Yet we are faced daily in the news with a fact that we cannot ignore: in Europe, as in Italy, the seeds of racism and anti-Semitism continue to lurk with all their destructive potential. Given this situation, the greatest error we have to avoid is to to close our eyes to the problem, relying on the fact that those who profess racist and anti Semitic sentiments are isolated in what is generally a healthy public opinion.

As I have just said, the ideal tools for addressing this situation do exist. But it would be extremely serious if we were to refrain from using their full force out of superficiality or indolence. All of us, in the institutions and in civil society itself, are duty-bound never to lower our sights against racial hatred and anti-Semitism, even when that malignant growth seems to be on the verge of extinction once and for all.

It would be even more grievously wrong at this moment, when anti-Semitic attitudes are taking on a new and insidious character. Contemporary anti-Semitism finds fertile soil in which an indistinct mixture of racial prejudice, religious hatred and political judgments are confused to the point that they are no longer able to be separated.

One only has to think, for example, of the attitude of those who equate criticism of the policies pursued by Israel's governments criticism which, in itself, is clearly rightful and is also levelled by Israeli citizens themselves, as in all democratic countries, - with the denial of the State of Israel's right to exist.

In my opinion, it is a matter of priority to speak out truthfully and clearly. While this is the challenge, the instruments for successfully addressing it are obvious: the muddle of ignorance and approximation on the part, unfortunately, of many young people in Europe today can only be dispelled by a thorough and objective familiarity with the events of history, and by carefully preserving the remembrance.

The issue is therefore essentially cultural in character. And much has already been done in this regard already. A great deal of merit lies with civil society, of which the Anti-Defamation League is outstanding worldwide in disseminating the values of tolerance, dialogue between cultures and religions, and the mutual recognition of diverse identities.

There is certainly much more to be done, and the institutions have a decisive part to play.

As far as Italy is concerned, I can say with satisfaction that after the institution in 2000 of the Day of Remembrance, the institutions have embarked on numerous and extremely important initiatives to stave off the threat of anti-Semitism by preserving the memory of the Holocaust and spreading more broadly an understanding of the contribution made by Judaism to the progress of civilization.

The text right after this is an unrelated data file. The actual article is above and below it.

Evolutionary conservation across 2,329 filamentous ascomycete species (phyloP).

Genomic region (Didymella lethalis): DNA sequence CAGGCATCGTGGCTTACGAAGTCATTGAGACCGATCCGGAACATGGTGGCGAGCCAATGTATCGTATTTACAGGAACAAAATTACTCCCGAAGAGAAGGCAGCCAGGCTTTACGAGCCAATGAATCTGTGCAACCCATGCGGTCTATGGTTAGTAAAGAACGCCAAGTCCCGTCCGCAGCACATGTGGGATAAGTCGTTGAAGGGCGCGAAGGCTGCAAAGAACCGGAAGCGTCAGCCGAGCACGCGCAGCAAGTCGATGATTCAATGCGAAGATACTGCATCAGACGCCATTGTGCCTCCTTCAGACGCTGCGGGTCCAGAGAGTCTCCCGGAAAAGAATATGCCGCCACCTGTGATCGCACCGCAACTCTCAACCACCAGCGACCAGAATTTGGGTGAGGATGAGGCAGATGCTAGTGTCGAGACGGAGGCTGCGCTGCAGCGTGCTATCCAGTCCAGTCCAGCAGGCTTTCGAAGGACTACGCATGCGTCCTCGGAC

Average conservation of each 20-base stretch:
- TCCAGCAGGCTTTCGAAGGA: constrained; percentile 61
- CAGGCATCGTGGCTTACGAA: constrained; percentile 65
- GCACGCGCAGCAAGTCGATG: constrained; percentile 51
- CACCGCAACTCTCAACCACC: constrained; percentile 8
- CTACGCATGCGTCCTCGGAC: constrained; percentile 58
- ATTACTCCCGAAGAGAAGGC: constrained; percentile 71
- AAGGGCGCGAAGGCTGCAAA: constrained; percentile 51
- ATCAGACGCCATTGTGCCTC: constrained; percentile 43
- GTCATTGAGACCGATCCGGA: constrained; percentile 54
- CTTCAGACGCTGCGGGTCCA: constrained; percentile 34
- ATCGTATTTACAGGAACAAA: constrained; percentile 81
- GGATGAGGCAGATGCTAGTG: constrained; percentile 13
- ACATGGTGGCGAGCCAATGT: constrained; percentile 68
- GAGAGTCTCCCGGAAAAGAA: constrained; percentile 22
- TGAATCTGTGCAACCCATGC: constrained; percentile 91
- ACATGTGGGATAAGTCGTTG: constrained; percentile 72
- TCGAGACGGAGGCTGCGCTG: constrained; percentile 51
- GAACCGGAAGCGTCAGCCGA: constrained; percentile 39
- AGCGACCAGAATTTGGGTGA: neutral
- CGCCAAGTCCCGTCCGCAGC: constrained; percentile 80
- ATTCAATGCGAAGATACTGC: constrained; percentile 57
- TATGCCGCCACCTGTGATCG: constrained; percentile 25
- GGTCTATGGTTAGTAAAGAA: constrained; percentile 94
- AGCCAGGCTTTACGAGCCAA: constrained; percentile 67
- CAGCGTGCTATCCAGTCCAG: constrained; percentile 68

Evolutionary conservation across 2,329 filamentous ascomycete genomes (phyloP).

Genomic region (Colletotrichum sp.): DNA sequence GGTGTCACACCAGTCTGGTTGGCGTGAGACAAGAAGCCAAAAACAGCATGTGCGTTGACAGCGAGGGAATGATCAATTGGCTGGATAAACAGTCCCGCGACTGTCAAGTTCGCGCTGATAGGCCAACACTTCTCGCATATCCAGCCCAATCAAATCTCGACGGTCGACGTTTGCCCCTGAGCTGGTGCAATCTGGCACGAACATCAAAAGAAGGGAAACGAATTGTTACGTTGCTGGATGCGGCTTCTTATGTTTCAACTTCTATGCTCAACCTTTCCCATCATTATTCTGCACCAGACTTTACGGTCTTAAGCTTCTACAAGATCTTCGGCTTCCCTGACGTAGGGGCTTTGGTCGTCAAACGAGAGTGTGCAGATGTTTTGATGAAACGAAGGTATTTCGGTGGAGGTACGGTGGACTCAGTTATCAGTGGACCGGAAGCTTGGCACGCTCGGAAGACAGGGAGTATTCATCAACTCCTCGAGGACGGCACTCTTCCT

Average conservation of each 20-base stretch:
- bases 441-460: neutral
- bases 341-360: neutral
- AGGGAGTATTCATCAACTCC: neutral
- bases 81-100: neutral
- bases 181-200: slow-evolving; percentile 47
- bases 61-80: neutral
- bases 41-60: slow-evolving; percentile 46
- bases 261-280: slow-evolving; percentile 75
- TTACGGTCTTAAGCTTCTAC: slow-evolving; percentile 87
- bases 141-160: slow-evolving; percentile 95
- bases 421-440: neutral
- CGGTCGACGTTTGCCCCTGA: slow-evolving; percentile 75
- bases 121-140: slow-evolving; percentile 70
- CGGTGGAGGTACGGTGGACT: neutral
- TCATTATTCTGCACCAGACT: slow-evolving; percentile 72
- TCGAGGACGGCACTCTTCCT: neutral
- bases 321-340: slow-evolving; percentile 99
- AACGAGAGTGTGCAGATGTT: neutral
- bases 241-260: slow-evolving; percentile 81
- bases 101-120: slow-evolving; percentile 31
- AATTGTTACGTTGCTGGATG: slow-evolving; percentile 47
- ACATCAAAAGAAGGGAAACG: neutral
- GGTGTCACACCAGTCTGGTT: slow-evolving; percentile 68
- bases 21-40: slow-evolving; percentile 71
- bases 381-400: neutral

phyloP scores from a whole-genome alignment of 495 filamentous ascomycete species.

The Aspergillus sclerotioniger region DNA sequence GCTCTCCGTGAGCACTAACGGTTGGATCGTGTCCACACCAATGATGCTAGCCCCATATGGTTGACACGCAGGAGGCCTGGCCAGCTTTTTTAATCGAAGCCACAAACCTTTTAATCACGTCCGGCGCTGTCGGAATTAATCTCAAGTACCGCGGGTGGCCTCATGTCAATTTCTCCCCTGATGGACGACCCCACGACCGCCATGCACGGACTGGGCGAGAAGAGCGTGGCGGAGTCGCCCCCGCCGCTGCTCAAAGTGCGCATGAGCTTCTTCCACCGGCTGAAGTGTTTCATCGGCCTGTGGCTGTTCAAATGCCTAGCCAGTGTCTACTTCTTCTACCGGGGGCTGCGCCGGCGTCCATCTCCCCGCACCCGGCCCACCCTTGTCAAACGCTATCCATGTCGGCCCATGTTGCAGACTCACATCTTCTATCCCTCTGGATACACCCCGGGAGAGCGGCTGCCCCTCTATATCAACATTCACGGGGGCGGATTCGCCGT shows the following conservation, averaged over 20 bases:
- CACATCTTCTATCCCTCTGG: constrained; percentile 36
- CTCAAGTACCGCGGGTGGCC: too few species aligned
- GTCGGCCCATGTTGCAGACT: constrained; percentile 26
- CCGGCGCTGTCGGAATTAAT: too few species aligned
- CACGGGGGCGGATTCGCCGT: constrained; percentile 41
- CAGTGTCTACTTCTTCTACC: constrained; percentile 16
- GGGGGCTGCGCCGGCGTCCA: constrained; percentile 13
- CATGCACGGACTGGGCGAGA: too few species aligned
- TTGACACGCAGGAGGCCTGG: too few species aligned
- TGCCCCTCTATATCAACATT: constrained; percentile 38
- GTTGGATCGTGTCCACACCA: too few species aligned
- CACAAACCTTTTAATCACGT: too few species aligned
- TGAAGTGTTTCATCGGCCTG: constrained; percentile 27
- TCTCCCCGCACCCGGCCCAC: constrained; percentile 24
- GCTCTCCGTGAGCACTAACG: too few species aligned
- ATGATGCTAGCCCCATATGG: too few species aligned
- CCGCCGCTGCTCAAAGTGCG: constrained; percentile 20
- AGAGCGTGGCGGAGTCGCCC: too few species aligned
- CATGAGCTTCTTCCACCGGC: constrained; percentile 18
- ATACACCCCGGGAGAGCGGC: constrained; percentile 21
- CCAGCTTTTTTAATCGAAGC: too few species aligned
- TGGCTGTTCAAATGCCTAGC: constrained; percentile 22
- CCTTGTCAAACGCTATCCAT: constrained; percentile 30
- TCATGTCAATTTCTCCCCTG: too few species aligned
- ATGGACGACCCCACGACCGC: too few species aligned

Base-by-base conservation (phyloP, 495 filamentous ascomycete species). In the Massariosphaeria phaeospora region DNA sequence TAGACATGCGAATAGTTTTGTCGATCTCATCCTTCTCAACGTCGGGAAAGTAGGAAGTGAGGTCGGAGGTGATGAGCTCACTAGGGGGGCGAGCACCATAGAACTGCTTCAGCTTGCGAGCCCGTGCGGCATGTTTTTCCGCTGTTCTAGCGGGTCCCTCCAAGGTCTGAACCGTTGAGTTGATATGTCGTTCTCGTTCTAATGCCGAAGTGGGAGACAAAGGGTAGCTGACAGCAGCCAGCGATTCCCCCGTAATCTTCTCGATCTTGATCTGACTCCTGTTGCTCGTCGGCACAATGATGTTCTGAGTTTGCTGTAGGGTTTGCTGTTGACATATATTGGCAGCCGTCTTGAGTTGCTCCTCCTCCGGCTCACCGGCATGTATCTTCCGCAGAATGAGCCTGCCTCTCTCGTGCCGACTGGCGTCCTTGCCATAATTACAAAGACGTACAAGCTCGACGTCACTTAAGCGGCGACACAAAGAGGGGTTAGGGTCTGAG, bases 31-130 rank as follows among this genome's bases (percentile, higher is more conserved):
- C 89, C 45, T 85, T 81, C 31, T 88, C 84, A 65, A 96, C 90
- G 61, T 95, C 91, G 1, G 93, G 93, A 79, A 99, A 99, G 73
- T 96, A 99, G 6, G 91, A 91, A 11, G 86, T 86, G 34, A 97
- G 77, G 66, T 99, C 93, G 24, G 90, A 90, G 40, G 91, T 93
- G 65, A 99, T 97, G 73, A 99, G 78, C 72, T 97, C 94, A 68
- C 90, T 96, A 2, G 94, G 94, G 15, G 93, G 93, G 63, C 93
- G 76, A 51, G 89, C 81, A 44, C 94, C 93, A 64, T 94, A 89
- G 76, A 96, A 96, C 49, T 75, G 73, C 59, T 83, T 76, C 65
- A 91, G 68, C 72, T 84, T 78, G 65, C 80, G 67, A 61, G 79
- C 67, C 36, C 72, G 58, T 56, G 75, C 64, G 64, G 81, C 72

This same cultural approach underlay the OSCE Conference on anti-Semitism held in Berlin last spring, which ended with the adoption of a very important Declaration condemning once again and without reservations every manifestation of anti-Semitism.

In this connection I believe that a broader establishment of the multilateral method - not only at governmental level but also in the fora for inter-Parliamentary debate - could make an extraordinary contribution in this direction. And this would be particularly true if the multilateral institutions were to put into practice, unconditionally, the values of how to reach out in readiness to listen to others, which is necessary to overcome stand-offs and misunderstandings.

We remain aware that no initiative will be meaningful unless it forms part of a process leading to greater responsibility and broader development, which cannot tolerate breaks or weakening our guard. And I think that it is on this that any resolution of the Israeli-Palestinian conflict will largely depend.

The present phase contains novelties and great political ferment, which is raising the hopes of us all that the path that has been undertaken so often in the past, and then abandoned, will be carried through to completion this time. The international community, however, cannot sit back passively and wait for a miracle to happen. It has a specific obligation to fulfill: to back up every effort being made by the parties directly involved, unceasingly striving to remove, once and for all, the barrier of prejudice and diffidence which, for more than half a century, has marked the destiny of that land, and with it the destiny of the whole world.

This is a decisive condition for achieving the objective to which Italy has long been committed with conviction, to establish peaceful coexistence between two peoples and two States, respecting the interests of each but, above all, in the name of the primacy of the interests of humanity and peace.